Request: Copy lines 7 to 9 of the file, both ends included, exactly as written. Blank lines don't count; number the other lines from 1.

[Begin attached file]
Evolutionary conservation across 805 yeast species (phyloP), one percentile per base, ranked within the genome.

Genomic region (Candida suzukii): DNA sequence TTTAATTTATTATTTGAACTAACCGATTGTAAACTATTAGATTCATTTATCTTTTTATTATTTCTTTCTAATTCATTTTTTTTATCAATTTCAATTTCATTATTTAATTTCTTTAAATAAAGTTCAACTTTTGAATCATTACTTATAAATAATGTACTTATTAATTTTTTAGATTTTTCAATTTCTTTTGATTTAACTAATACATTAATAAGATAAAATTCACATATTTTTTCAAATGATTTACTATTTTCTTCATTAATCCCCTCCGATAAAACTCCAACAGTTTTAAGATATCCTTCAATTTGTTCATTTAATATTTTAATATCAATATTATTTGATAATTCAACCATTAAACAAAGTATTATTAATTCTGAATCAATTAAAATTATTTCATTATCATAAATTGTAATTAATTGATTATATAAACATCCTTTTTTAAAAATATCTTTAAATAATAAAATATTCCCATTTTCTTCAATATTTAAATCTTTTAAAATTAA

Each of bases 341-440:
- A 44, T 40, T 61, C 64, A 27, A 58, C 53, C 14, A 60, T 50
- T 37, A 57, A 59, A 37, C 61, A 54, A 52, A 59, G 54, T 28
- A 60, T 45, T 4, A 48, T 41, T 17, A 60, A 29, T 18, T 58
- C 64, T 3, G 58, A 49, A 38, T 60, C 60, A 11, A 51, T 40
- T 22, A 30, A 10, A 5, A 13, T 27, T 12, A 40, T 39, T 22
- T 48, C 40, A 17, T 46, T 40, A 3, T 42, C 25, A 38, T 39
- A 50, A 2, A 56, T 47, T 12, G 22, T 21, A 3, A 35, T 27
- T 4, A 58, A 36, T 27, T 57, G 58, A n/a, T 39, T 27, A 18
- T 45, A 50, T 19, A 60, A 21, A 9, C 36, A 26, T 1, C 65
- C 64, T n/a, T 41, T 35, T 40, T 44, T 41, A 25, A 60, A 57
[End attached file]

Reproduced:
- C 64, T 3, G 58, A 49, A 38, T 60, C 60, A 11, A 51, T 40
- T 22, A 30, A 10, A 5, A 13, T 27, T 12, A 40, T 39, T 22
- T 48, C 40, A 17, T 46, T 40, A 3, T 42, C 25, A 38, T 39